How to deploy secure unified communication

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How to deploy secure unified communication

There is an uneasy tension between the concepts of unified communications (UC) and IT security.

On one hand, UC is commonly accompanied by promises of empowering employees with the communication tools they need to be more productive.

Security experts, meanwhile, have become associated ­ – often unfairly – ­ with preventing employees carrying out certain actions and locking down corporate assets.

One promises freedom, the other protection.

How can business leaders hope to ease this tension, and deliver these productivity-enhancing tools in a secure fashion? Our panel of experts give their views.

Jonathan Burt, network and infrastructure manager, Salford City Council

There is a fine line in network management between securing the infrastructure and allowing people to work efficiently.

On one hand, I have the security techies wanting to lock everything down, and on the other, the users wanting everything to work without hindrance.

Bringing in new methods of communicating through unified communications adds yet more challenges.

The introduction of telephony into the equation, which is an area in which security has traditionally been dealt with using logging methods rather than prevention, needs to be carefully considered.

The biggest issues that we have faced at Salford revolve around the misuse of instant messaging and the Big Brother connotations of presence tagging.

We have addressed these issues by using the logging capability of our UC system to both track usage and ensure all monitoring is recorded, justifiable and proportionate.

External threats can be addressed by extending existing security methods to cover these new forms of communications, for example adding antivirus protection to instant messaging (IM) in the same way we would for email.

As long as organisations plan UC implementation as carefully as they would any other potential internet-facing solution it can be made secure and usable.

Mark Deakin, unified communications product manager, Microsoft

One of my colleagues once said that when implementing security you should take on the multiple layer principle used by castle builders centuries ago.

In a similar way to how they would construct a castle on a hill with a drawbridge, inner and outer walls and a moat, you should be thinking about implementing multiple levels of security for UC.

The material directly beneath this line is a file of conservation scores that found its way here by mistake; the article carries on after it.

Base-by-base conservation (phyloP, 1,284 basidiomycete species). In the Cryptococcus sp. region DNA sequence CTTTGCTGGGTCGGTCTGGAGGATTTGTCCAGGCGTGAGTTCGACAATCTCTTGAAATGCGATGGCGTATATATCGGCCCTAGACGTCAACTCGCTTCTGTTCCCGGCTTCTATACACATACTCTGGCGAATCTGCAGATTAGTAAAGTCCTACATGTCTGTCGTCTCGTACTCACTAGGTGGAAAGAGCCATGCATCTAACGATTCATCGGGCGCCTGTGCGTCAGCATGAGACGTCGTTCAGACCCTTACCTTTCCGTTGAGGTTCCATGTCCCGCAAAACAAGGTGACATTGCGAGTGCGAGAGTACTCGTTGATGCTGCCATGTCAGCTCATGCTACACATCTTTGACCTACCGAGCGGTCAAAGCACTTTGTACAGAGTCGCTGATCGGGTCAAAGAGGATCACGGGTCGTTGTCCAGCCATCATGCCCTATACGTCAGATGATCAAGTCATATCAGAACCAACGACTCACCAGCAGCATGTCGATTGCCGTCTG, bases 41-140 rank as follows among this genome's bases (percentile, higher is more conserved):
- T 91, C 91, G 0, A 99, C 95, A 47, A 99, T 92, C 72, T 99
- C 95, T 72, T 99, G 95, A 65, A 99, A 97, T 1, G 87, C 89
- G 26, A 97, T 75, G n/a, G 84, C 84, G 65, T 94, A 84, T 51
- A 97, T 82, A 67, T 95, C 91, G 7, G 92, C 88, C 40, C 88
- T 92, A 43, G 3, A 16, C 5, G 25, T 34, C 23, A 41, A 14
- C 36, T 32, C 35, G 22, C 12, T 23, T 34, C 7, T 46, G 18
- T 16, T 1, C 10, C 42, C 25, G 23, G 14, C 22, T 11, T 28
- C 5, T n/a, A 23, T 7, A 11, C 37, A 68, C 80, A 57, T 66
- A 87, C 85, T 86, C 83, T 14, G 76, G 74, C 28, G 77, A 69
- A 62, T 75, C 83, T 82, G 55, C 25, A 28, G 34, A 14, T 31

As well as any network layer defences you may already have in place, look to see what protection is offered at the software level.

Communication is the lifeblood of your organisation so the capabilities within your UC platform that are new to your workplace, such as instant messaging and presence, should have the same policies and controls applied that you would have for existing channels, such as email.

If this is not the case, perhaps because you are using consumer or free software instead, you might want to think about how you would be affected if your accounts or the system as a whole was compromised. Can you imagine how quickly a virus would spread through IM?

The important thing here is to take security into account when implementing UC. Implementing nothing or banning access to public clients is not the way to protect yourself, as people always find a way round.

Instead, why not give them the tools they need to perform their jobs effectively, but do it within the confines of a system you have control over.

Graham Titterington, principal analyst, Ovum

IT leaders need to be realistic about the potential risks associated with UC. Like all major projects within an organisation there is a degree of risk.

But for UC projects, the main issue is IP-enablement, and whether that changes your exposure to risk.

In this new type of environment, users may well have their voice systems connected to their email systems, so potentially voicemails will be retrievable from there.

However, such capabilities carry risks, the main one being traffic analysis – potentially, a hacker with access to the system could see who is sending messages to whom.

The risk of a hacker actually being able to access the details of the voicemail are somewhat smaller. A voice file is not easily read by spyware.

Other potential problems include the dangers posed by malware.

In unsecure environments, it may be possible for hackers to install rogue dialling agents, which make potentially costly calls to premium rate numbers.

In the main, the principles of restricting access controls should enable enterprises to deploy UC technology safely.

As long as attackers are not able to gain administration rights, the organisation has a degree of protection.

Applying other general security principles, such as ensuring the UC server is secured, with anti-malware checks and filtering of outgoing traffic, will help minimise the risks of a UC deployment.
Copyright © 2010 Computing
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